The reef fish (E family) and the super sucker on its head are the carcasses of sharks and other large marine creatures. However, a new study has now fully documented the behavior of “suckerfish” hitchhiking below the surface of the sea, and has discovered a more sophisticated skill set that can be used to navigate when trying to sail at an altitude of 100 feet. Powerful water power. Blue whale (Balaenoptera musculus).
Published on October 28th Journal of Experimental BiologyThe unique fluid environment research team of the Blue Whale in Palos Verdes, California and San Diego, composed of international researchers, reported that it used advanced biosensing tags and video recording technology to capture the first ever Continuously record the behavior of the host mor body. ability.
Studies have shown that the secret to the success of the re-fish successfully catching a whale that is 30 times larger to safely cross the ocean-they chose the best area on the whale’s body with the largest flow, such as the whale’s stomata, and the fish’s resistance increased by 84%. The team’s findings also show that even if the whale host’s impact speed reaches more than 5 meters per second, it is possible to use previously unknown surfing and predation behavior on special low-resistance traffic lanes to allow re-fish to move freely to eat and socialize. Exists near the surface of whales.
The researchers say that this study represents the highest-resolution whole-body fluid dynamics analysis of whales to date, and the insights derived from it may be used to better understand the behavior, energy use, and overall ecological health of the species. Basis, and in future research to improve the labeling and tracking of whales and other migratory animals.
“Whales are like their own floating island, basically like their own small ecosystem…. It is very exciting to understand the flow environment of blue whales in millimeter resolution through this research,” Assistant Professor of Biology Brooke Flammang (Brooke Flammang) said. At New Jersey Institute of Technology and the corresponding author of the study. “Through a lucky coincidence, our recording captured the interaction of re-fish in this environment and was able to use the unique flow dynamics of these whales to their advantage. This is incredible because we hardly understand re-fish. Behavior in its host. In the wild for any long time.”
So far, scientists studying the symbiotic relationship between re-fish and its host in its natural marine habitat have mainly relied on still images and anecdotal evidence, which makes it a mystery how they deal with their famous adhesion behavior under the water surface.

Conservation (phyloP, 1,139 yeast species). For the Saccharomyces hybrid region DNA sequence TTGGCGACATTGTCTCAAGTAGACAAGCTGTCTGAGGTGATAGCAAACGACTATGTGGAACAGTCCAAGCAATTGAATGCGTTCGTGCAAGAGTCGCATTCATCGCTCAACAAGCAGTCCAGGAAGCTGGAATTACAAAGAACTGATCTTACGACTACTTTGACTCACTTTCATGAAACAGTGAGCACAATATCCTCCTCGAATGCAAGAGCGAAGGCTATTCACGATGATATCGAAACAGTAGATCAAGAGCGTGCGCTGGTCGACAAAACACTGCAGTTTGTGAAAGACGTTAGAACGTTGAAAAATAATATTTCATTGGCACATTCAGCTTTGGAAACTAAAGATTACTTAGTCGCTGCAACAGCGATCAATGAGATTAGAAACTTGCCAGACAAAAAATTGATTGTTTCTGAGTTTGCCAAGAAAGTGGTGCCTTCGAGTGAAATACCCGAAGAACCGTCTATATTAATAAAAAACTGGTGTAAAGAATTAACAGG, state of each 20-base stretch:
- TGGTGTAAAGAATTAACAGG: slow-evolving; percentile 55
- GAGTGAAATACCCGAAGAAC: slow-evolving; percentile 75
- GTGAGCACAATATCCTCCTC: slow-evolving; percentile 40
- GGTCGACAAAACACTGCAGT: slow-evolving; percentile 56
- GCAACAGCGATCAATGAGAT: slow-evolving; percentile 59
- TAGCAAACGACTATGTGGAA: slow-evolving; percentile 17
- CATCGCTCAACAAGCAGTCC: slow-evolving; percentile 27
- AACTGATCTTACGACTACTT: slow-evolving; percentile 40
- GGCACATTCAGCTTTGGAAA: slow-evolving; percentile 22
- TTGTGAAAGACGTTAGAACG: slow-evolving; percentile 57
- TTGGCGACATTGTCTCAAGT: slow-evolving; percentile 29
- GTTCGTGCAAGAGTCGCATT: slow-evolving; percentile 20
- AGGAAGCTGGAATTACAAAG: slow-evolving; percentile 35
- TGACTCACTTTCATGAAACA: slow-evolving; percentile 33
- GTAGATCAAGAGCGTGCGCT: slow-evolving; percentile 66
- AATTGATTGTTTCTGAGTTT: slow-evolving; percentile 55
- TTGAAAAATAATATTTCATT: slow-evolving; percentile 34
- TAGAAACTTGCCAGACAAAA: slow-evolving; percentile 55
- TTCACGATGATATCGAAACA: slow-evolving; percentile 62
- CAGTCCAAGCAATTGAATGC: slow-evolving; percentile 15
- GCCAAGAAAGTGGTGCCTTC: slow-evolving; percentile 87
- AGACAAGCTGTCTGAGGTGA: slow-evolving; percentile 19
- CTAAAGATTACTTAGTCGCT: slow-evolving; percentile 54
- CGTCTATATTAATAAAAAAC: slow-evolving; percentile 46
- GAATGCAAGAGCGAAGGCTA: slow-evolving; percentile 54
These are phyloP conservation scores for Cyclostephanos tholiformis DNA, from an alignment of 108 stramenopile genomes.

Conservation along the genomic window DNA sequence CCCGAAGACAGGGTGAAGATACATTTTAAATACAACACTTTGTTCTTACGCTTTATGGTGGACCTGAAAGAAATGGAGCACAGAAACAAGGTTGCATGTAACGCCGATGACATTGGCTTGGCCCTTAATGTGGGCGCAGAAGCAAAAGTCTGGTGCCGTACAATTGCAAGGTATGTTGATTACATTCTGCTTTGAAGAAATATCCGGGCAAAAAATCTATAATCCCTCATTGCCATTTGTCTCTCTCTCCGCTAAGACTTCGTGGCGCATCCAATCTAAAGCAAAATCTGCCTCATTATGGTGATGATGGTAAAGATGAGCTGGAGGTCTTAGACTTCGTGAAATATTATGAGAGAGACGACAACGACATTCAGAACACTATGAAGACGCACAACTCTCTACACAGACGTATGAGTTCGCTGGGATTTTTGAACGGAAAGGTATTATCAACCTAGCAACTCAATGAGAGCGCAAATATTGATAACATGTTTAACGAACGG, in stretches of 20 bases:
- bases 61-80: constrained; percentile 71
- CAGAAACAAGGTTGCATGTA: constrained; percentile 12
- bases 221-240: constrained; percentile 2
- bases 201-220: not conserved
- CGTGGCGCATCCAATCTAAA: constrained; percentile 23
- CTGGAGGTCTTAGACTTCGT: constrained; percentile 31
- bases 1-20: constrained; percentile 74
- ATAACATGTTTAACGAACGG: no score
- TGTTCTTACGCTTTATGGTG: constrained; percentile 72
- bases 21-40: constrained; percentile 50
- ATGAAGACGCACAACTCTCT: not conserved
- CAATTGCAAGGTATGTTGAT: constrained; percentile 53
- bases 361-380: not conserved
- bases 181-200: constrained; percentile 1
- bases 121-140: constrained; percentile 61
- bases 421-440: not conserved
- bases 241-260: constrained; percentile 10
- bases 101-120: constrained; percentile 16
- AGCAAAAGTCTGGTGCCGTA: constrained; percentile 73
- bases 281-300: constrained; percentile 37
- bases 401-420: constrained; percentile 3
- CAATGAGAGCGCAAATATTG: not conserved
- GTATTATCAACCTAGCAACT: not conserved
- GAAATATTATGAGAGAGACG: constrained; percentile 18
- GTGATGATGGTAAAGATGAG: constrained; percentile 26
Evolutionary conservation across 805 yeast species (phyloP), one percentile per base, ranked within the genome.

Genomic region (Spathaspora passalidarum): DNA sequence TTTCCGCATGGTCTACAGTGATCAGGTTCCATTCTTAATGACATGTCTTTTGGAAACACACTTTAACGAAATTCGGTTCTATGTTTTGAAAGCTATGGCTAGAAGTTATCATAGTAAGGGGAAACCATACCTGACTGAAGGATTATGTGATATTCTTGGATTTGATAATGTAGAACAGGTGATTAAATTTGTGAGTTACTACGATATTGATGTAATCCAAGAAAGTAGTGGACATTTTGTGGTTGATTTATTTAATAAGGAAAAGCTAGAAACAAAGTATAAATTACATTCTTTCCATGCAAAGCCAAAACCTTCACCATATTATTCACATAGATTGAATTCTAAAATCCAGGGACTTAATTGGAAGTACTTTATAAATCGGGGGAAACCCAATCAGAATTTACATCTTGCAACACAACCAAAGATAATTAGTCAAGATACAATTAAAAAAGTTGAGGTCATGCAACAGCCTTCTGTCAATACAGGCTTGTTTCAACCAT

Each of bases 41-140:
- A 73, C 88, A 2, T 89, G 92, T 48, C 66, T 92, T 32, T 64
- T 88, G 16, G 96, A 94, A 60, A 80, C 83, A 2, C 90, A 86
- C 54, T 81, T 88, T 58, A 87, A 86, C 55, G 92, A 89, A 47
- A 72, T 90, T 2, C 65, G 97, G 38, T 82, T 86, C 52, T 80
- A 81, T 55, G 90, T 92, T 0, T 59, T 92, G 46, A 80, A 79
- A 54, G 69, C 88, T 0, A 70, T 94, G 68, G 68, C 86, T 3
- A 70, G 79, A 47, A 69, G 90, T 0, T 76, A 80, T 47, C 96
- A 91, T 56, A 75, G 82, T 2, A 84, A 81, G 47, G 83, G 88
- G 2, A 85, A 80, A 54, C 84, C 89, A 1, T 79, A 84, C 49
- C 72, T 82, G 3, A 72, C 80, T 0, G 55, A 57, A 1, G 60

In a recent investigation, the researchers used multi-sensor bio-recording tags with dual cameras, which were connected to the whale through four 2-inch suction cups. These tags can calculate various measurements inside the whale ecosystem, such as surface pressure and complex fluid forces around the whale, as well as GPS position and travel speed generated by tag vibration, while recording the recording fish at 24 frames per second and 720p Video. Resolution.
“Fortunately, the drag on the dimple-shaped aircraft cockpit has been measured many times, and we can use this knowledge to help find the drag caused by these repentances,” said the co-author of the Grove City Biofluid Dynamics Researcher. Erik Anderson (Erik Anderson) said. University and visiting researcher at the Woods Hole Oceanographic Institution. “But our research still needs to use computational fluid dynamics to calculate the flow of blue whales for the first time in history… This requires international biologists, programmers, engineers, and supercomputer teams to complete.”
Researchers at the Barcelona Supercomputing Center processed the team’s 211-minute video clips and whale tag data. A total of 27 re-fishes were captured in 61 positions of the whales and found that these mor fish were most often in the three most hydrodynamically favorable positions. Move between. The unique topographical features of whales cause the separation of water and wake: just behind the stomata, next to and behind the dorsal fin, and the lateral area above and behind the pectoral fin.